Whether or not you see it as a slickly-produced slice of leisure gold or a well-worn components that’s getting stale, probably the most broadly accepted concepts about The Apprentice is that yearly it’s the identical. However really, that’s not fairly true. Solid your eyes again to series one – initially broadcast in 2005 on BBC2 – and it’s a really different show.
After all, Nick Hewer and Margaret Mountford flanked Lord Sugar as a substitute of Claude and Karren, and the candidates had been chasing a job slightly than a £250,000 funding, however there are additionally loads of small however vital variations that you could have forgotten about…
1. It’s Sir Alan, not Lord Sugar
Series one Alan Sugar nonetheless guidelines the boardroom. Series one Alan Sugar nonetheless maintains minimal eye contact with all candidates. However series one Alan Sugar is simply Sir Alan, not Lord Sugar.
Earlier than series six aired in 2010, Alan Michael Sugar was merely a knight of the realm (a title he’d held since 2000). Nevertheless, after he was appointed to the Home of Lords as Baron Sugar of Clapton in 2009, contestants needed to consult with him by his new not-at-all-sinister-sounding title.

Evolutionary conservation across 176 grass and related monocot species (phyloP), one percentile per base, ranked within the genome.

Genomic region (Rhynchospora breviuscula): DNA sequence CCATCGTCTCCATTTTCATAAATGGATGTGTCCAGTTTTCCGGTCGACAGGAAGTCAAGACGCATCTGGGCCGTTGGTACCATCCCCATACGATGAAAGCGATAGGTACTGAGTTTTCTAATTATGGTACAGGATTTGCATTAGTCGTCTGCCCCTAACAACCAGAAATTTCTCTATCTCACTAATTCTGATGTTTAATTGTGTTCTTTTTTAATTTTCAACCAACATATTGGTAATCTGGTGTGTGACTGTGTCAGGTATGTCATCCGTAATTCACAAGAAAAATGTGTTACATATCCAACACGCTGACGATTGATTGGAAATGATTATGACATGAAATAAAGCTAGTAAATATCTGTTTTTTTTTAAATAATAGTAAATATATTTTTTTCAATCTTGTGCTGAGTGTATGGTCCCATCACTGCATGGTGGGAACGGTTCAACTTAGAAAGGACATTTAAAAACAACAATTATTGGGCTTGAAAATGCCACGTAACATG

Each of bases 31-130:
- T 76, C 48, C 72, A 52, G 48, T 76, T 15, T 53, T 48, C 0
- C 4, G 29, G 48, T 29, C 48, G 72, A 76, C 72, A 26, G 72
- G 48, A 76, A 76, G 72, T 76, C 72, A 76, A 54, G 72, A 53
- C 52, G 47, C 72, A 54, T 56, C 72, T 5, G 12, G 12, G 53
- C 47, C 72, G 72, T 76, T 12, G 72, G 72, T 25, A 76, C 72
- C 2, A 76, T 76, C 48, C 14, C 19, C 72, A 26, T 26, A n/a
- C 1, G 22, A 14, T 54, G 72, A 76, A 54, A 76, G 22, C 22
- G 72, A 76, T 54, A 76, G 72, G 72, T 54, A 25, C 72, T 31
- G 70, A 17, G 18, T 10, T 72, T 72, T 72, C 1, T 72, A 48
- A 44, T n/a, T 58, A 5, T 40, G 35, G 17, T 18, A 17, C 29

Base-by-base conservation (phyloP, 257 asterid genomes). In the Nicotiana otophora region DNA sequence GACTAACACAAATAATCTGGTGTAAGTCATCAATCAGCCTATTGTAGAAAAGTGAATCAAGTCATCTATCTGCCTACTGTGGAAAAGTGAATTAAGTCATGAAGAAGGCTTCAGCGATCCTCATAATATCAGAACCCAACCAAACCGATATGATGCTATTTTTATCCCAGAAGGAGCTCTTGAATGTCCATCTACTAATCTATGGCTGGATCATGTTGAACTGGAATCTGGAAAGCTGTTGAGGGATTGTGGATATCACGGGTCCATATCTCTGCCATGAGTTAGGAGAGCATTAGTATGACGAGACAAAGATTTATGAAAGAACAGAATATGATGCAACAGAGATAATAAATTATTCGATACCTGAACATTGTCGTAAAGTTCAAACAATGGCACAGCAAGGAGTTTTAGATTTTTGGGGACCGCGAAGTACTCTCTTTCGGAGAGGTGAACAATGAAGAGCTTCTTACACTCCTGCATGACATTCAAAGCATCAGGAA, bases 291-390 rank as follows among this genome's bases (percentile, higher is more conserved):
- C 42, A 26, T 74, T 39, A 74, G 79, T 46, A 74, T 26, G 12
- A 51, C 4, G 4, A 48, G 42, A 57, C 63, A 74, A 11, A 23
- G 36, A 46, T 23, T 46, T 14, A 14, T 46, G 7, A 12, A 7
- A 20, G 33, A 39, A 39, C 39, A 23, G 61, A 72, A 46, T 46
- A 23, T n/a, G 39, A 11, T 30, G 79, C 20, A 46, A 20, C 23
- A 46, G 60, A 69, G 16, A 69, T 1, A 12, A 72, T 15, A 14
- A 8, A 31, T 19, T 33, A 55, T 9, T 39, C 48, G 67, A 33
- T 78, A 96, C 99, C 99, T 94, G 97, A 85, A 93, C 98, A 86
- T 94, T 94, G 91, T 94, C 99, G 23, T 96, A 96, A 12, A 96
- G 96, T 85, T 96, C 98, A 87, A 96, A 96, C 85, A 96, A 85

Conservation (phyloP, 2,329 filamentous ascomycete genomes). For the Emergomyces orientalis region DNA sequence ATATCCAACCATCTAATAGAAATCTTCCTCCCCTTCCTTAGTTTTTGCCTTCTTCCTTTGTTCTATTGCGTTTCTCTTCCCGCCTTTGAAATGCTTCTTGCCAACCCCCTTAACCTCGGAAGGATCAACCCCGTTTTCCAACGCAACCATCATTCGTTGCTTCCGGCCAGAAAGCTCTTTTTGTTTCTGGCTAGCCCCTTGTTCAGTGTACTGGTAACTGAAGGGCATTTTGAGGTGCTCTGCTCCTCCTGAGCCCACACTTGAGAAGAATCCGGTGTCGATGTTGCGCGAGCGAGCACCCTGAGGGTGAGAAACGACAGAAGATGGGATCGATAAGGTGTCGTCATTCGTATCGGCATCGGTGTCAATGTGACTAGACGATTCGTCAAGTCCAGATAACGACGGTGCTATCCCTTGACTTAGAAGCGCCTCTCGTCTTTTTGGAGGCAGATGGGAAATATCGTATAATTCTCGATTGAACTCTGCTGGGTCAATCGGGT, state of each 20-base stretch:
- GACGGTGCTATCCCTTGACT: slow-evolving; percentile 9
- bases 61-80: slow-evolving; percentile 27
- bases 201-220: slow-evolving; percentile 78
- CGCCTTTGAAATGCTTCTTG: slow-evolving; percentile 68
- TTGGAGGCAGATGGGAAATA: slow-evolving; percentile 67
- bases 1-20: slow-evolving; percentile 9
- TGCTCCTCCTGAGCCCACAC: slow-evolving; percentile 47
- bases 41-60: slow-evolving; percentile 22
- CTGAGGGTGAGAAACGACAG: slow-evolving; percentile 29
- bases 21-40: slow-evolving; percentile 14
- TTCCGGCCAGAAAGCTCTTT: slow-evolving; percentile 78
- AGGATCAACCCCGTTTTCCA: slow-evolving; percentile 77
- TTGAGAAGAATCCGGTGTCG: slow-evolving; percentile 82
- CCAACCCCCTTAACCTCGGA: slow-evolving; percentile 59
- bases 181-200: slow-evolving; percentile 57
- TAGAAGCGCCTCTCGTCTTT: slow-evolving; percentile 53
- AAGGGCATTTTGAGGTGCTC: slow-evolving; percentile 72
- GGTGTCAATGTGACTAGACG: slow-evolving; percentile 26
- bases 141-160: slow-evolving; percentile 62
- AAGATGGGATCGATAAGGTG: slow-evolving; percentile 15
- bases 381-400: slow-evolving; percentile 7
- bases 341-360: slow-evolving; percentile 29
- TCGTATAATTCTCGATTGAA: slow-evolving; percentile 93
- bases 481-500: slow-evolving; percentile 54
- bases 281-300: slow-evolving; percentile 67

Curiously, Sugar sidekick Karren Brady was made a Conservative life peer in 2014, however doesn’t make the contestants name her ‘Baroness Brady’ – and even ‘Girl Brady’ – though they sound ten instances higher than ‘Lord Sugar’.
Claude Littner isn’t a lord, however candidates would undoubtedly be too scared to not name him Lord Littner if he requested.
2. Sir Alan is on first-name phrases with the receptionist
Though you’ll be able to catch a tiny glimpse of the receptionist in at present’s Apprentice, she’s only a anonymous back-of-a-head within the firing machine. Rewind to series one and he or she has a face and a reputation: Frances.
Nevertheless, in series two there’s a totally different receptionist, mysteriously additionally referred to as Frances. And that receptionist is changed once more for series three, however is nonetheless known as Frances by Sugar. In actual fact, all of the receptionists had been actresses, not certainly one of whom was referred to as Frances.
However why had been all of them provided that title? Easy: Sugar used to have a PA referred to as Frances. It’s mainly like how all-new Bond actors are at all times 007, solely The Apprentice job comes with much less rooftop shootouts and extra Microsoft Excel formatting.
3. The losers’ café was a different café
Acton’s Bridge Café: setting of a number of the finest post-task-balls-up bitching in current series. Nevertheless, within the first ever episode of The Apprentice there’s no common café of disgrace, nowhere for the contestants to collectively hold their heads.
In actual fact, there’s hardly any dissection of the duties in any respect in the whole first series. On the uncommon event we had been handled to some pre-firing chat away from Sugar (Sir Alan, not the condiment), it was in Kensington’s Addis Café, a greasy spoon that closed in 2009.